SIDNEY — It was a picture-perfect scene in 1973 the day newlyweds Carolyn and Sam Warner picked out their Christmas tree for their home and carried it, in the fresh falling snow, up the streets of Sidney.
“It was when Gilardi’s was up next to Emerson school. We walked over, and it started snowing. I was carrying one end of the tree, and he was carrying the other end of the tree, and it looked like a Christmas card,” Warner said. “We were walking down the street singing Christmas carols.”
Warner, 73, whose husband passed away in October 2018, believes that the most important part of the holiday season is family. Although she and her late husband had no children, they still spent their Christmases with their nieces and nephews, having a big dinner and playing games in addition to exchanging gifts. For Thanksgiving, Warner’s side of the family would travel from all over the country to visit, and they would set up games to play and crafts for the kids.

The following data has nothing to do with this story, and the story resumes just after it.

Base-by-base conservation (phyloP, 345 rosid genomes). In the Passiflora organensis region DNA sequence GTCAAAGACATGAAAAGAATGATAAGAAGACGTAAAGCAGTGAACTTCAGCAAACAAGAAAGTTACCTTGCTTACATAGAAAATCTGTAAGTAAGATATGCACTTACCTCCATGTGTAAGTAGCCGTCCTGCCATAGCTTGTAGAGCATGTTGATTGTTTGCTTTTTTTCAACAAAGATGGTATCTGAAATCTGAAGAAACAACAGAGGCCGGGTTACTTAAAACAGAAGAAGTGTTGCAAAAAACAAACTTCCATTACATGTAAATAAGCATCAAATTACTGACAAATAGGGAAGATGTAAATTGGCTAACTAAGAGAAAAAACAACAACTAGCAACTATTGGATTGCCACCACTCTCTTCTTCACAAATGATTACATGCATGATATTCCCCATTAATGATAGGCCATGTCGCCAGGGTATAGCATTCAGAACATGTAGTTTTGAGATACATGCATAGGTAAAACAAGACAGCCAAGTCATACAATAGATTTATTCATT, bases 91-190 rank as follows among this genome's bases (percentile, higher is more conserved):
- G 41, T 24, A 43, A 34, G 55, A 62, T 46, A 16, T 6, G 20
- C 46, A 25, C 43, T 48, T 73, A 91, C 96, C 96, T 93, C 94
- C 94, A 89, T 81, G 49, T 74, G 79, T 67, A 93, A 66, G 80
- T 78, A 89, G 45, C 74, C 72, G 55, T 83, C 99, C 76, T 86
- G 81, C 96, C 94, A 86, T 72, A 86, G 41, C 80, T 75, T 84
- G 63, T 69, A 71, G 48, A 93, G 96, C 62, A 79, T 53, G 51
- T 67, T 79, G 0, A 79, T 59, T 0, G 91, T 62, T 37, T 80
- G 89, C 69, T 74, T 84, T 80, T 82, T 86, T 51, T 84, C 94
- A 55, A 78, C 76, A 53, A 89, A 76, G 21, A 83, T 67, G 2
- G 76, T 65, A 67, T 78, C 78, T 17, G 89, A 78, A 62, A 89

“We always got together once a year, especially toward the later years of our lives,” Warner said. “Those are things to really remember, because I have now lost a brother and sister, and my parents, but Christmas, as I can remember, everyone loved coming. I’d do all the baking and cooking, and it was fun.”
Warner also has fond memories as a child of driving around Sidney with her father and siblings, looking at the Christmas lights and decorations, and seeing what she described as an “animated display” in the window of Sidney Flower every year. One year during the holidays, she learned how to ride a bicycle in the snow.
As Warner has gotten older, she feels that she’s realized the reason for Christmas, in her mind, is Jesus.